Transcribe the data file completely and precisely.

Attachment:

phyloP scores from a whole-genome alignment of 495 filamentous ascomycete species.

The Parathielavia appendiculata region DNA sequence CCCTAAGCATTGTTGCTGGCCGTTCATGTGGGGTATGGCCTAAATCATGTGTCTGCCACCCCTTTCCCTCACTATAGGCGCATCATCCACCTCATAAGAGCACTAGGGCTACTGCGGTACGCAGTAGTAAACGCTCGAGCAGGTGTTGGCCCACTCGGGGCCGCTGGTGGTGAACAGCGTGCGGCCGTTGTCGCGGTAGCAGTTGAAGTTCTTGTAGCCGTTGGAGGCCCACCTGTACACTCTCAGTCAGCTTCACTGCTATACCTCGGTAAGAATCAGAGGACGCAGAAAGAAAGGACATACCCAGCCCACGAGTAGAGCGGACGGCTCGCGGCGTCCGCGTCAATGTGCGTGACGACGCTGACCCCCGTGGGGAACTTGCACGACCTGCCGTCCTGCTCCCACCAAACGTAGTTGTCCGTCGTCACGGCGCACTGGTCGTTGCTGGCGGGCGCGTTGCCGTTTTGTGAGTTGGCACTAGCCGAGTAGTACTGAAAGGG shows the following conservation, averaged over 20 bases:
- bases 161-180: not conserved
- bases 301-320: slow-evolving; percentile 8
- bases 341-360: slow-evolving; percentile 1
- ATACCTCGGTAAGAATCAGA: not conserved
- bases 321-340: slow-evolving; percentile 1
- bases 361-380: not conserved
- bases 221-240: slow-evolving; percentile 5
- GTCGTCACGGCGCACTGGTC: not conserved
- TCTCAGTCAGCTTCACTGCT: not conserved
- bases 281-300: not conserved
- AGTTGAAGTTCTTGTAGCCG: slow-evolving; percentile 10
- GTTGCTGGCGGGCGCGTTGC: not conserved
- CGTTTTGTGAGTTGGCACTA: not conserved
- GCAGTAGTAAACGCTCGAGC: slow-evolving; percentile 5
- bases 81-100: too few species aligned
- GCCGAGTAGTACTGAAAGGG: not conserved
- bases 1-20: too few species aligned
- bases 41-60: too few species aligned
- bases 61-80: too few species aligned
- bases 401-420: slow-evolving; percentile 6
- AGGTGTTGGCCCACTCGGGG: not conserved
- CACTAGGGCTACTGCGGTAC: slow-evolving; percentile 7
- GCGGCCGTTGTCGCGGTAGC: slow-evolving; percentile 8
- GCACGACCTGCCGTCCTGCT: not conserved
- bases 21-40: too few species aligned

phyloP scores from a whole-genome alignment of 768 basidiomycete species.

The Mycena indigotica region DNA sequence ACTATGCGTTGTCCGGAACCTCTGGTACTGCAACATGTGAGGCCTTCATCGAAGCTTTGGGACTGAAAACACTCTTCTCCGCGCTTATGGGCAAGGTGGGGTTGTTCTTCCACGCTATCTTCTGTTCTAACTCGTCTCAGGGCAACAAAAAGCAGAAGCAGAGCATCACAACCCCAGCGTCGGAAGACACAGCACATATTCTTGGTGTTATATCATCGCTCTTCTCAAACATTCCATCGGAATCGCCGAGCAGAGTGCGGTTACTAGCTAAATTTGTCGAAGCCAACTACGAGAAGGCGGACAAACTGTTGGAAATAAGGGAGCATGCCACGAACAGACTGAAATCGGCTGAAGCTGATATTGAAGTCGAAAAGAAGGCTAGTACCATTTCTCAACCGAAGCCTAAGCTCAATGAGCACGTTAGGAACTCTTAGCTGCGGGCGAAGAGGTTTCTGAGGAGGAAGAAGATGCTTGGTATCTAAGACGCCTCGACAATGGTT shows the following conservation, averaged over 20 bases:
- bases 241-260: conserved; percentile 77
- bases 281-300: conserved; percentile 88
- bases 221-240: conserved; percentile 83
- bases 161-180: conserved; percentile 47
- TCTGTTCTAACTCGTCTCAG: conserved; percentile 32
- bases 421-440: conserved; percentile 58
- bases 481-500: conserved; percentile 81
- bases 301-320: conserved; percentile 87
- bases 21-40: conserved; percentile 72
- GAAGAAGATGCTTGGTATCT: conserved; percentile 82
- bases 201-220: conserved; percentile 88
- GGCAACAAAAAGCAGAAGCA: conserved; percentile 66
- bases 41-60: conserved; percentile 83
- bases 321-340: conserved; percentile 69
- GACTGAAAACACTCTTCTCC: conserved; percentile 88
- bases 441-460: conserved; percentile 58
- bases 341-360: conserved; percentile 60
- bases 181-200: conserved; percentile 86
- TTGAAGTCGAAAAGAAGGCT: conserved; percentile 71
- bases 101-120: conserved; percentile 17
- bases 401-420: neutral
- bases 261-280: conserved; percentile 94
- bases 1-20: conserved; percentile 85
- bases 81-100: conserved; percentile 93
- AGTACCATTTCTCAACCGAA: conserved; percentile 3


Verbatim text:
phyloP scores from a whole-genome alignment of 495 filamentous ascomycete species.

The Parathielavia appendiculata region DNA sequence CCCTAAGCATTGTTGCTGGCCGTTCATGTGGGGTATGGCCTAAATCATGTGTCTGCCACCCCTTTCCCTCACTATAGGCGCATCATCCACCTCATAAGAGCACTAGGGCTACTGCGGTACGCAGTAGTAAACGCTCGAGCAGGTGTTGGCCCACTCGGGGCCGCTGGTGGTGAACAGCGTGCGGCCGTTGTCGCGGTAGCAGTTGAAGTTCTTGTAGCCGTTGGAGGCCCACCTGTACACTCTCAGTCAGCTTCACTGCTATACCTCGGTAAGAATCAGAGGACGCAGAAAGAAAGGACATACCCAGCCCACGAGTAGAGCGGACGGCTCGCGGCGTCCGCGTCAATGTGCGTGACGACGCTGACCCCCGTGGGGAACTTGCACGACCTGCCGTCCTGCTCCCACCAAACGTAGTTGTCCGTCGTCACGGCGCACTGGTCGTTGCTGGCGGGCGCGTTGCCGTTTTGTGAGTTGGCACTAGCCGAGTAGTACTGAAAGGG shows the following conservation, averaged over 20 bases:
- bases 161-180: not conserved
- bases 301-320: slow-evolving; percentile 8
- bases 341-360: slow-evolving; percentile 1
- ATACCTCGGTAAGAATCAGA: not conserved
- bases 321-340: slow-evolving; percentile 1
- bases 361-380: not conserved
- bases 221-240: slow-evolving; percentile 5
- GTCGTCACGGCGCACTGGTC: not conserved
- TCTCAGTCAGCTTCACTGCT: not conserved
- bases 281-300: not conserved
- AGTTGAAGTTCTTGTAGCCG: slow-evolving; percentile 10
- GTTGCTGGCGGGCGCGTTGC: not conserved
- CGTTTTGTGAGTTGGCACTA: not conserved
- GCAGTAGTAAACGCTCGAGC: slow-evolving; percentile 5
- bases 81-100: too few species aligned
- GCCGAGTAGTACTGAAAGGG: not conserved
- bases 1-20: too few species aligned
- bases 41-60: too few species aligned
- bases 61-80: too few species aligned
- bases 401-420: slow-evolving; percentile 6
- AGGTGTTGGCCCACTCGGGG: not conserved
- CACTAGGGCTACTGCGGTAC: slow-evolving; percentile 7
- GCGGCCGTTGTCGCGGTAGC: slow-evolving; percentile 8
- GCACGACCTGCCGTCCTGCT: not conserved
- bases 21-40: too few species aligned

phyloP scores from a whole-genome alignment of 768 basidiomycete species.

The Mycena indigotica region DNA sequence ACTATGCGTTGTCCGGAACCTCTGGTACTGCAACATGTGAGGCCTTCATCGAAGCTTTGGGACTGAAAACACTCTTCTCCGCGCTTATGGGCAAGGTGGGGTTGTTCTTCCACGCTATCTTCTGTTCTAACTCGTCTCAGGGCAACAAAAAGCAGAAGCAGAGCATCACAACCCCAGCGTCGGAAGACACAGCACATATTCTTGGTGTTATATCATCGCTCTTCTCAAACATTCCATCGGAATCGCCGAGCAGAGTGCGGTTACTAGCTAAATTTGTCGAAGCCAACTACGAGAAGGCGGACAAACTGTTGGAAATAAGGGAGCATGCCACGAACAGACTGAAATCGGCTGAAGCTGATATTGAAGTCGAAAAGAAGGCTAGTACCATTTCTCAACCGAAGCCTAAGCTCAATGAGCACGTTAGGAACTCTTAGCTGCGGGCGAAGAGGTTTCTGAGGAGGAAGAAGATGCTTGGTATCTAAGACGCCTCGACAATGGTT shows the following conservation, averaged over 20 bases:
- bases 241-260: conserved; percentile 77
- bases 281-300: conserved; percentile 88
- bases 221-240: conserved; percentile 83
- bases 161-180: conserved; percentile 47
- TCTGTTCTAACTCGTCTCAG: conserved; percentile 32
- bases 421-440: conserved; percentile 58
- bases 481-500: conserved; percentile 81
- bases 301-320: conserved; percentile 87
- bases 21-40: conserved; percentile 72
- GAAGAAGATGCTTGGTATCT: conserved; percentile 82
- bases 201-220: conserved; percentile 88
- GGCAACAAAAAGCAGAAGCA: conserved; percentile 66
- bases 41-60: conserved; percentile 83
- bases 321-340: conserved; percentile 69
- GACTGAAAACACTCTTCTCC: conserved; percentile 88
- bases 441-460: conserved; percentile 58
- bases 341-360: conserved; percentile 60
- bases 181-200: conserved; percentile 86
- TTGAAGTCGAAAAGAAGGCT: conserved; percentile 71
- bases 101-120: conserved; percentile 17
- bases 401-420: neutral
- bases 261-280: conserved; percentile 94
- bases 1-20: conserved; percentile 85
- bases 81-100: conserved; percentile 93
- AGTACCATTTCTCAACCGAA: conserved; percentile 3